Macklemore: I think in a lot of ways some artists find it easier to stay quiet and think it’s easier for them not to say the wrong thing if they’re ignorant of the matter. There’s a lot of unpacking to do, and it’s not a subject where artists can say “oh I get it now” you’ve got to have conversations and do your research first. You’ve got to go back to the origin of America to see how this isn’t a philosophy or an ideology but that white supremacy has a history and has impacted the laws and systems in place today. For some, it’s easier just not to educate themselves.

Musicians and other media personalities often get called out for taking a political stance or are told to “shut up and dribble”, why is it essential for you as an artist to make your political opinion known?

Macklemore: I think that we as artists have platforms and we have the opportunity to engage with our fan base. I also don’t believe that it’s essential that all artists do that. Often people ask me “do you think that more people should be speaking up?” I feel that if you’re compelled to, and it comes from a real place, and it’s in your heart then that’s amazing. Music has always been a weapon of resistance for the people. There are songs that I wrote for Gemini which are much heavier but ended up not making the album because I didn’t feel like I was hitting it from the right angle. The songs weren’t saying what I wanted them to say and I don’t think that anybody should ever think that “ok now we have to have a political song to hit that quota”. These songs should always come organically should not feel contrived, or like you’re pandering. If it feels like I’m pandering, then I stay away.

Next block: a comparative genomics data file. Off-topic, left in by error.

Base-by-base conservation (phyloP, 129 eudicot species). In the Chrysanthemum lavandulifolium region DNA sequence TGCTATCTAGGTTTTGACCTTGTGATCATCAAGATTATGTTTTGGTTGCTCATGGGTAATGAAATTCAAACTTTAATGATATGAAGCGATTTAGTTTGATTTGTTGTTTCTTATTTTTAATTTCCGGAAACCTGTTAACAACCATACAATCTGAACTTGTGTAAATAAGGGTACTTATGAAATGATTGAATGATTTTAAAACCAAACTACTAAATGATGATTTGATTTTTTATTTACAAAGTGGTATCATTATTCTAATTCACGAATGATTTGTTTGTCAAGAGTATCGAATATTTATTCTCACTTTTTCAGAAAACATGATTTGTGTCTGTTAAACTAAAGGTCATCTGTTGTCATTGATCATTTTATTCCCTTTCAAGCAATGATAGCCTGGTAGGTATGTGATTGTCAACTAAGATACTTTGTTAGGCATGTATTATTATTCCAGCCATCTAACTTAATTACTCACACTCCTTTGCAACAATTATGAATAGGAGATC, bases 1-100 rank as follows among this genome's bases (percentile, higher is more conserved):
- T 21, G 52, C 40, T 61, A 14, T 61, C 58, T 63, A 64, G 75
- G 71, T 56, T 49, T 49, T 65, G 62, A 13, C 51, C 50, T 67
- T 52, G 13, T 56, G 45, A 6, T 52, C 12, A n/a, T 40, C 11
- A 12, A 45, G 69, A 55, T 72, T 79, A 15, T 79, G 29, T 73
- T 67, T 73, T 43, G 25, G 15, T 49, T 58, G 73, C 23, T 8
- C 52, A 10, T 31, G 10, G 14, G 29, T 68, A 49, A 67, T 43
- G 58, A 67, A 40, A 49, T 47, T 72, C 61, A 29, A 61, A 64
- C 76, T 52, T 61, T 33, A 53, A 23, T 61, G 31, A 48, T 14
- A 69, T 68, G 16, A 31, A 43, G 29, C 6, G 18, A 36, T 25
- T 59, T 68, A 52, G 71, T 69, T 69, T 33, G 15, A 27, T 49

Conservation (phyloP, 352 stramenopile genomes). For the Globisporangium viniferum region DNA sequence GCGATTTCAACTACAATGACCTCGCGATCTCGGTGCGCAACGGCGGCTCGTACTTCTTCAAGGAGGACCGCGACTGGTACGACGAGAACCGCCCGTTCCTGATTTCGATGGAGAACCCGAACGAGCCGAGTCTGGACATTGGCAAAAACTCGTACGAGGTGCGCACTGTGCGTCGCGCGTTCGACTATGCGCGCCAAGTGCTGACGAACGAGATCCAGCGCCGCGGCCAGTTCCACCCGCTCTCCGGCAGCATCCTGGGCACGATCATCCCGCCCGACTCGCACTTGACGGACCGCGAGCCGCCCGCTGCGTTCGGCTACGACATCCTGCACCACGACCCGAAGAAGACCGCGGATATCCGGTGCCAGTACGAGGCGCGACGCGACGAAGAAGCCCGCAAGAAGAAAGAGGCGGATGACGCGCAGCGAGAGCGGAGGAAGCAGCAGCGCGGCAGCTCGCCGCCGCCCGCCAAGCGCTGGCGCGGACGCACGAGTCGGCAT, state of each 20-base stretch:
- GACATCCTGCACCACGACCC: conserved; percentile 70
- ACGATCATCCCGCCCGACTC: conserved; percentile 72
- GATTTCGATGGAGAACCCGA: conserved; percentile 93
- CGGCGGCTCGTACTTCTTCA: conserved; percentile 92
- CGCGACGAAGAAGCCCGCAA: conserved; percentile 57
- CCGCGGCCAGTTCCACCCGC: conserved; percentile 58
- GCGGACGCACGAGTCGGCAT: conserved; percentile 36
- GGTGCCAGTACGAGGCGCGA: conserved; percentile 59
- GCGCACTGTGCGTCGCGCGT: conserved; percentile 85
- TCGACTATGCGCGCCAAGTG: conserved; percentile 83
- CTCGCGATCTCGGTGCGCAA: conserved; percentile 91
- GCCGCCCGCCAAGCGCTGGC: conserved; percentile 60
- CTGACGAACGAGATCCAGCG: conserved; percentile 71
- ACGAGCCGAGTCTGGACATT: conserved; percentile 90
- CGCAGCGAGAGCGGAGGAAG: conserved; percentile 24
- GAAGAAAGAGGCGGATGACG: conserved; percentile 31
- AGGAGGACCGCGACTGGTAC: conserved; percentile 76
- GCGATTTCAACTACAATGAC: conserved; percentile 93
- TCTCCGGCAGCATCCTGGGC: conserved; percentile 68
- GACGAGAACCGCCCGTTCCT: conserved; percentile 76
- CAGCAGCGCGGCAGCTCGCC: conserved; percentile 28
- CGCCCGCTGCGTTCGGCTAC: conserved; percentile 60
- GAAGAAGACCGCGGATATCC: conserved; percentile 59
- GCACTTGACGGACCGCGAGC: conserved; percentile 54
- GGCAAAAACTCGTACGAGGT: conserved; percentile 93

What has been the hardest moment of your musical journey so far?

Macklemore: Adjusting to the fame in a condensed period and not staying sober has been the worst. There was a rapid transition and to have the world’s eye on me all at once with back- to-back number ones, and all the accolades that came with it – I didn’t know how to deal with it. I didn’t know how to adjust, so I escaped. I think a lot of that peak season when I was around a bunch of people, doing sold out Arenas across the world was me isolating and using drugs. I used drugs to cope it and to get out of my head. Dealing with the love, criticism and outside public perceptions is a balancing act. Over the years I figured out how to deal with it, and it’s by not giving a fuck. People always say, “I don’t care what people think of me” but we all care! We are all insecure, and it’s a human fault that ties us all together, but when you can acknowledge that, you can work consistently in a spiritual practice that lessens how much you care. When you realise who you sincerely are, and not through somebody else’s eyes but through your soul and your spirit, all of a sudden there’s inner peace. It takes work and maintenance, and if you’re paying attention to the media and you’re on social media all the time to look for validation, it’ll never come. There will always be somebody that’s disagreeing with what you’re saying; you have to be at peace with yourself.